That being said, despite thinking that part of the EU Green Deal is about greenwashing, I also see the need to bring important changes to our infrastructure, education etc. in the upcoming decade. And this will require a substantial amount of money. So, in a sense, I feel that there is a lot of room for improvement, but these are means that will be spent in a good direction – so let’s take the opportunity.

Qs: Last month we discussed with JCFJ Director Kevin Hargaden the relation between the paradigm of integral ecology and Christian faith. In particular, we addressed how contemporary Christian approaches to work and wealth could potentially become problematic. What is your opinion on this? Do you see the need for fundamental interpretive change?

I believe that the current ecological and social crisis is a great opportunity to renew and discover part of our faith and to further develop it – particularly a new connection between fundamental theological level and the social doctrine of the Church. This is already happening, and, in a way, one could say that Laudato Si’ has officialised something that has been going in the background for a long time. And the impact has been huge. Before Laudato Si’ the ecological Christian had to justify why he was an ecologist. Afterwards, it is the other way around – it is those who do engage this dimension who have to justify their position in moral terms. And these are increasingly challenged and invited to conversion. For me, Laudato Si’ integrates many of the things that we need to develop. Laudato Si’  may not go into the details -like the nature of work- but the seeds are already here. It is an invitation for discernment and conversion.

Qs: On this topic, what would you say are the features of a society which has fully aligned itself with environmental sustainability?

If I might formulate it in a very theological form, I would say this is the Holy Trinity at work; God as a loving relationship. This is what we are invited to experience and to look for – to develop a relationship with people and with nature. To find our own frame to develop a deeper connection.

A reality where I believe true joy and peace can flourish. What I mean is that this is not the individualistic, okay, yes, I’m doing my yoga, I found peace and the world is beautiful. It is much more than this. It is connecting with people, connecting with Earth’s web of life and getting involved. A deep experience of God through the terms of Christianity.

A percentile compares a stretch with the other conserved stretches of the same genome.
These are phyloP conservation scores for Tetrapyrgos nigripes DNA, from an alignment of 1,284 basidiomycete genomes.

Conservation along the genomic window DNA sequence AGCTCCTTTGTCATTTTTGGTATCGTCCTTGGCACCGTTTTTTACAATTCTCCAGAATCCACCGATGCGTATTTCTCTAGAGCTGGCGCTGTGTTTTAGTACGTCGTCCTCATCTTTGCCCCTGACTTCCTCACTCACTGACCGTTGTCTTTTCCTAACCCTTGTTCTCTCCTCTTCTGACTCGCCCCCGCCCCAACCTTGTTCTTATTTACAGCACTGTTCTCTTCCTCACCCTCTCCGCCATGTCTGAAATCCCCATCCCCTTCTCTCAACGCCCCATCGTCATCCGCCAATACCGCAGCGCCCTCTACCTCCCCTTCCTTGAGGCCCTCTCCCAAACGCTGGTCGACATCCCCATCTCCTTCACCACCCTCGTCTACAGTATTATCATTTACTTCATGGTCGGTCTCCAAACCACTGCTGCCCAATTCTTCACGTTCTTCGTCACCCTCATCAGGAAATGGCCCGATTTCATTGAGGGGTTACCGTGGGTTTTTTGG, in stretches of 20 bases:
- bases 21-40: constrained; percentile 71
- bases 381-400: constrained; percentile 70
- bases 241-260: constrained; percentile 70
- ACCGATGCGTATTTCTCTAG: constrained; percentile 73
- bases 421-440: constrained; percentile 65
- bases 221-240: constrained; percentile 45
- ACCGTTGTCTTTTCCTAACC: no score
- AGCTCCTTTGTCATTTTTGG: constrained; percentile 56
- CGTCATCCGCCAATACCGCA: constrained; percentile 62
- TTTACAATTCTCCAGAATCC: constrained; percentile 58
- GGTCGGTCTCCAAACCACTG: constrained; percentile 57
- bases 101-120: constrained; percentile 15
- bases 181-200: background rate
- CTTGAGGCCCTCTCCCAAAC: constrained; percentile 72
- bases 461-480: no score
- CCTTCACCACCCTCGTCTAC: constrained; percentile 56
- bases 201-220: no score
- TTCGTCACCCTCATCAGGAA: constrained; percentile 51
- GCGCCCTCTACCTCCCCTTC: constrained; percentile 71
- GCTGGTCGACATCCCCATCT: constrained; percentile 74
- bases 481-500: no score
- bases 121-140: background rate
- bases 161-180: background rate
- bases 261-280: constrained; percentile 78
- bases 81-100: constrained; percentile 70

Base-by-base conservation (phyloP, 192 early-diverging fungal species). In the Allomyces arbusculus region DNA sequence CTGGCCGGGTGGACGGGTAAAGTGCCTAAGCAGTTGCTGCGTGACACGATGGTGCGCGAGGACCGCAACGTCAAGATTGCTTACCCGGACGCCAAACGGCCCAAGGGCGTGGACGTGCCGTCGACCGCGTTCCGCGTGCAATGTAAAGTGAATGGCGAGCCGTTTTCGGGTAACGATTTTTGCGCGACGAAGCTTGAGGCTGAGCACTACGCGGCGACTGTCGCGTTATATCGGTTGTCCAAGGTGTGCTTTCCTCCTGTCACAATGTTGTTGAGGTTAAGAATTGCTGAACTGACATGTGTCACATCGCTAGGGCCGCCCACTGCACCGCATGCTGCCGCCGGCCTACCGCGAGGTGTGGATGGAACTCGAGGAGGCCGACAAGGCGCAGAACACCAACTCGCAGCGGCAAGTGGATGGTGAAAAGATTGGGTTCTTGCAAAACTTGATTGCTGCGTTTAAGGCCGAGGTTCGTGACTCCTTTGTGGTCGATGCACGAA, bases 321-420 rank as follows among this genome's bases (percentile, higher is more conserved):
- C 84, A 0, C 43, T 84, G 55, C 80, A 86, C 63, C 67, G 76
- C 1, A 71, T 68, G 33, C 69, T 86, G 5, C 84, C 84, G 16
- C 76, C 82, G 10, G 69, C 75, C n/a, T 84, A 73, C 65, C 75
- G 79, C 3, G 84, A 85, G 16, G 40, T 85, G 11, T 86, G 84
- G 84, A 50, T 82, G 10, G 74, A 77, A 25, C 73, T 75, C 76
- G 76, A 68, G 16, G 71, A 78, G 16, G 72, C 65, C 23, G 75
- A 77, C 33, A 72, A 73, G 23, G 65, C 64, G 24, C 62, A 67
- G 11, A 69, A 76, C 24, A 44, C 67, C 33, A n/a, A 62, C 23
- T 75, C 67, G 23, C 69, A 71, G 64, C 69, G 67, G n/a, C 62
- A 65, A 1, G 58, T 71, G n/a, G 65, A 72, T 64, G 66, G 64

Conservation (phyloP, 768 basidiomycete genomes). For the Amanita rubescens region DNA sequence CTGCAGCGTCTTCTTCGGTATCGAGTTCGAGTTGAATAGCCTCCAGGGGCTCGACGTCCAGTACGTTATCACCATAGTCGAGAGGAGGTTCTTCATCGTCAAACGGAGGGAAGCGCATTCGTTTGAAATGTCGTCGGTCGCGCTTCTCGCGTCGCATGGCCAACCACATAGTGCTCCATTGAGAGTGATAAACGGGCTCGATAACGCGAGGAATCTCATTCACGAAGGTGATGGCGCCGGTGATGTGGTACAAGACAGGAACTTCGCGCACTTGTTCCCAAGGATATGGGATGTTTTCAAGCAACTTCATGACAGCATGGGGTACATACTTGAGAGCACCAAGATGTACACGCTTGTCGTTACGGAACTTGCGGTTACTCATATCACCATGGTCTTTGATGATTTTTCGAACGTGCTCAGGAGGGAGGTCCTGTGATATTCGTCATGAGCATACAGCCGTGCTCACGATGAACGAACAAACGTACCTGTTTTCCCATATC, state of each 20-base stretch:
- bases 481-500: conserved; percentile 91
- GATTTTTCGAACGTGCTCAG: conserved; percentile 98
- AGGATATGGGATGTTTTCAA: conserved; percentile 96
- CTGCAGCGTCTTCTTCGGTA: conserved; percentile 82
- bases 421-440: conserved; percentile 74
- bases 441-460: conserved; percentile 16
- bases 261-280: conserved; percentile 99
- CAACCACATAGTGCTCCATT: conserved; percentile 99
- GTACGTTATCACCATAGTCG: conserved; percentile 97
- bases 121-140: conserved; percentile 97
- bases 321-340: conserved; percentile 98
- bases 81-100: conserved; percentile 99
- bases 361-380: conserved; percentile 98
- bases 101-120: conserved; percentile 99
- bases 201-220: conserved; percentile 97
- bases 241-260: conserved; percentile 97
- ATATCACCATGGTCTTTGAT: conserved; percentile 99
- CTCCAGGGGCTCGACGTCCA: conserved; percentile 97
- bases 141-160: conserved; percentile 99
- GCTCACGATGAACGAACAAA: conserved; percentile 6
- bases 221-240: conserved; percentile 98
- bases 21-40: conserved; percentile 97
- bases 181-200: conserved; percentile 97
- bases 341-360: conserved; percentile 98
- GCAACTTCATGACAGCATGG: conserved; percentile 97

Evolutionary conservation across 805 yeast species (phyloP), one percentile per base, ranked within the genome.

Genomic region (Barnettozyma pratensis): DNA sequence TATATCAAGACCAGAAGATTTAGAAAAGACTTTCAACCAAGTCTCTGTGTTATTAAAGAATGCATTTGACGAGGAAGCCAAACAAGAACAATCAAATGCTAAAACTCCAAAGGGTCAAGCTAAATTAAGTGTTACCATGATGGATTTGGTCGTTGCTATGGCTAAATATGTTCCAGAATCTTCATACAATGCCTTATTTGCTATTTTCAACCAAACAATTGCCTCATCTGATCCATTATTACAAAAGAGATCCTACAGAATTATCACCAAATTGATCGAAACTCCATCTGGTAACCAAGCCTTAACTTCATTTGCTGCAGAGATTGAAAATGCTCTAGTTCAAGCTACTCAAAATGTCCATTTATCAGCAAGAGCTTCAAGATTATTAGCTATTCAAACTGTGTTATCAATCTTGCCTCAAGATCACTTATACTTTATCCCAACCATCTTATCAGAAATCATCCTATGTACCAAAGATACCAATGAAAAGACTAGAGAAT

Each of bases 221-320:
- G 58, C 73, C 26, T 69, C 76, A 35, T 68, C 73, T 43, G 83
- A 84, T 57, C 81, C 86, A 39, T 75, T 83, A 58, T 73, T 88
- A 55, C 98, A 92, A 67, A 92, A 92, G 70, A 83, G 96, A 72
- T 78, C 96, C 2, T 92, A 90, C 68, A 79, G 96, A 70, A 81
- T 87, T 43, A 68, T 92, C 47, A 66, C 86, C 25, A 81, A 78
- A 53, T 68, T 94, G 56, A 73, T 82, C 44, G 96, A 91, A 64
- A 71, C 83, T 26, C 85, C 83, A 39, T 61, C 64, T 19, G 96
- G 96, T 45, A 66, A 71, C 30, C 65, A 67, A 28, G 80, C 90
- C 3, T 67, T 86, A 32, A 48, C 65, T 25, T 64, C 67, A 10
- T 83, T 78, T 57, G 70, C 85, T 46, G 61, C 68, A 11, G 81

In a way, despite what we are going through, the COVID experience has forced us to reflect on what is essential in life and what it is not. Given us the time to discern, contemplate, and pray. When your life is reduced to your apartment you get to think what is vital and what which you regarded as essential before has gone for good. This is the kind of space we have to create for ecological conversion dynamics to take place.

Qs: Let’s keep with the pandemic. We have heard many times that this upcoming decade will be critical in the fight against environmental collapse and, yet, inertia is still on the driving wheel. Given how disastrous our societal response to the COVID crisis has been, do you still have hope for meaningful change?

Well, I think you mentioned the word. The point here is about hope. On this, I come back regularly to two famous quotes. The first is one by Vaclav Havel, the idea that “hope is not optimism nor the certainty that things are going to go well, but the certainty that what you do is full of meaning”.  I don’t know if change will arrive in time and, if I am honest, I often find myself within the pessimistic camp. But this does not impeach me from being involved at the campus, at my studies, advocating for the ecological transition narrative.

I have one life and, while there are different narratives out there, this is the one I want to spend my life promoting. The other quote which inspires me is a well-known one for the Jesuits, “pray like everything was depending on you, and act as if a thing was depending on God”. This is the frame where I find the call and the energy to embrace that hope.

 

Thank you very much for providing us all with a very valuable insight, and thank you for accepting our invitation to participate in our series.

Telmo

Interview by Telmo Olascoaga
JESC Junior Ecology Officer